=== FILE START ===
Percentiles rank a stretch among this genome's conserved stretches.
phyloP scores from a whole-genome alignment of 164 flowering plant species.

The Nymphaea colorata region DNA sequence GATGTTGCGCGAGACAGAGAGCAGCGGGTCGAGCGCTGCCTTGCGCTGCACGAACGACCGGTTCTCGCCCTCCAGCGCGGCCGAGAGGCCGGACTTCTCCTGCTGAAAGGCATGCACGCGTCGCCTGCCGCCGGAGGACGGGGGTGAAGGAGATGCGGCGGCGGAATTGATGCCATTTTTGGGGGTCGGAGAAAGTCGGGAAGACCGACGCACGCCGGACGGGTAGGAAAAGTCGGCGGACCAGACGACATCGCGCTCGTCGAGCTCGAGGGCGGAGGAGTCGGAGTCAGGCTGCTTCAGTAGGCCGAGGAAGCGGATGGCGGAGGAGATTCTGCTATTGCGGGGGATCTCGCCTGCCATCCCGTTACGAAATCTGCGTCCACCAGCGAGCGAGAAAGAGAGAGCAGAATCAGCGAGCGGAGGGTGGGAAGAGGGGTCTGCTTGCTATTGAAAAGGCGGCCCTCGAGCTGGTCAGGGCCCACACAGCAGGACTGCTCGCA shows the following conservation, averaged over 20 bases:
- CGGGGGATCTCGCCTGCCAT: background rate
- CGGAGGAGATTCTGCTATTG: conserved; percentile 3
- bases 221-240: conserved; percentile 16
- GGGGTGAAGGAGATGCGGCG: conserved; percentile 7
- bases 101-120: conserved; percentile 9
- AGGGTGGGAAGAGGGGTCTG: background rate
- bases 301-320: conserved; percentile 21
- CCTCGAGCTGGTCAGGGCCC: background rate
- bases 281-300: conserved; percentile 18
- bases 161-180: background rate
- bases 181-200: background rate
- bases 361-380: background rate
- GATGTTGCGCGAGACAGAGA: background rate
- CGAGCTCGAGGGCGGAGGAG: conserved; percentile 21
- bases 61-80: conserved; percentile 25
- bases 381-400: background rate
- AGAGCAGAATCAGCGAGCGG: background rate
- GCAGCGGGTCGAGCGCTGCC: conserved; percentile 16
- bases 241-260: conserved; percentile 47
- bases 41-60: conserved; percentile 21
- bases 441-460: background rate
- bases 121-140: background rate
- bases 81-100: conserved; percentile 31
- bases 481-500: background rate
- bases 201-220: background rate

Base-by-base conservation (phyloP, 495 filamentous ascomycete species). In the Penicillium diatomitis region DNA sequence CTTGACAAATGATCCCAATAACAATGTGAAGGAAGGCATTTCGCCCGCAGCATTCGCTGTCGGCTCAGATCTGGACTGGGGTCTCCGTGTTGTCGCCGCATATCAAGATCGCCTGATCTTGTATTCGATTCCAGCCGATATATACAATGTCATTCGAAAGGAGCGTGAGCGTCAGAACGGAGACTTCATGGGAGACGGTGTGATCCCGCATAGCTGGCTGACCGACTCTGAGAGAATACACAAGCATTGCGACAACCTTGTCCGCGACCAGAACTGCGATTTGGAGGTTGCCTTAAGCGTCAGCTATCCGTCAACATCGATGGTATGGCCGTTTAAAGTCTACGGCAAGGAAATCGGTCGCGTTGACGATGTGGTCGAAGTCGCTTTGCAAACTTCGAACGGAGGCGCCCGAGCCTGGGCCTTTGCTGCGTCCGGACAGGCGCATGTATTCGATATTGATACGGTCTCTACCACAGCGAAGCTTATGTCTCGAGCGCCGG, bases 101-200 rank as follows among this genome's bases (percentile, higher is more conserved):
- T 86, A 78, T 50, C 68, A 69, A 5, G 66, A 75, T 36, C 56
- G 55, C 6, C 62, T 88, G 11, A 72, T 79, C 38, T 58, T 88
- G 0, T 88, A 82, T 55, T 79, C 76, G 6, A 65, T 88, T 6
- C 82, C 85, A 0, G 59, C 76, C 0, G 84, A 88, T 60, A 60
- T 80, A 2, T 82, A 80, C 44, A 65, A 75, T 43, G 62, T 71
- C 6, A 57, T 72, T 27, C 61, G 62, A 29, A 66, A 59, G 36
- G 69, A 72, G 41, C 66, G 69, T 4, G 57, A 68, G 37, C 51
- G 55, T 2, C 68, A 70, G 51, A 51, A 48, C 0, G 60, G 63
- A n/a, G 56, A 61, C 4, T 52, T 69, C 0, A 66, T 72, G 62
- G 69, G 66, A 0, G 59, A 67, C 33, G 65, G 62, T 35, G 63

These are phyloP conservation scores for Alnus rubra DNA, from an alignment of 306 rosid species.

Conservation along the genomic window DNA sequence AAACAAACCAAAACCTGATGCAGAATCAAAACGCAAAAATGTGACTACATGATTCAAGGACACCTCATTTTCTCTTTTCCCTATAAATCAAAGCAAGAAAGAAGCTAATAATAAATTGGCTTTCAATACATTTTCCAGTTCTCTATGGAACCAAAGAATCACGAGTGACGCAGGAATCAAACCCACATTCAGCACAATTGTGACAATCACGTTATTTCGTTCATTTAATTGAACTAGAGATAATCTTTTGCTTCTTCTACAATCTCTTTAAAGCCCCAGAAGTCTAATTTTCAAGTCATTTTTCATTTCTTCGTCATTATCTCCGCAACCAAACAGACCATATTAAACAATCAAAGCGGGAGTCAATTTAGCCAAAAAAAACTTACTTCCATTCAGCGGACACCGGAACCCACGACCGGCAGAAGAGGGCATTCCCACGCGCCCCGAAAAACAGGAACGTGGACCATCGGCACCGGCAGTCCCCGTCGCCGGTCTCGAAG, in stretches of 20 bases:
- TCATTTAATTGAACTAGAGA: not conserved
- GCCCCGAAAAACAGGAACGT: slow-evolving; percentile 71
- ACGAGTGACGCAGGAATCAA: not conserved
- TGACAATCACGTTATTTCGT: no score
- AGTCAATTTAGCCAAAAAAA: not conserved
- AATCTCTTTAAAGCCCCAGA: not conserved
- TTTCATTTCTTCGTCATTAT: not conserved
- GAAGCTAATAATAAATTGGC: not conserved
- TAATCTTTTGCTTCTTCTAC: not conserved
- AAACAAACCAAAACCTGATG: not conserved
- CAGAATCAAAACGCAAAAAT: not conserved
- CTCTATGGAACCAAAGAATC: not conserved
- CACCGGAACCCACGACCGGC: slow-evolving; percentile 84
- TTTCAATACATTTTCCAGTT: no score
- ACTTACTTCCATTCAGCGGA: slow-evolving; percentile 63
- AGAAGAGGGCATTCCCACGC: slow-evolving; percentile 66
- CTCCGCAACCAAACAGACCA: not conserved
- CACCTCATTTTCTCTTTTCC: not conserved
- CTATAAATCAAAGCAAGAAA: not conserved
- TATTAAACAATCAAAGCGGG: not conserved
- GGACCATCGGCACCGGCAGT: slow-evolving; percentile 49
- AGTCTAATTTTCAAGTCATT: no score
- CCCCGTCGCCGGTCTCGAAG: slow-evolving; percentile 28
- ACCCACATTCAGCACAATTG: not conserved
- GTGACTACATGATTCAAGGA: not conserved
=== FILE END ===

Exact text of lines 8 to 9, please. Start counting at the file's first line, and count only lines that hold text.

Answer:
- bases 101-120: conserved; percentile 9
- AGGGTGGGAAGAGGGGTCTG: background rate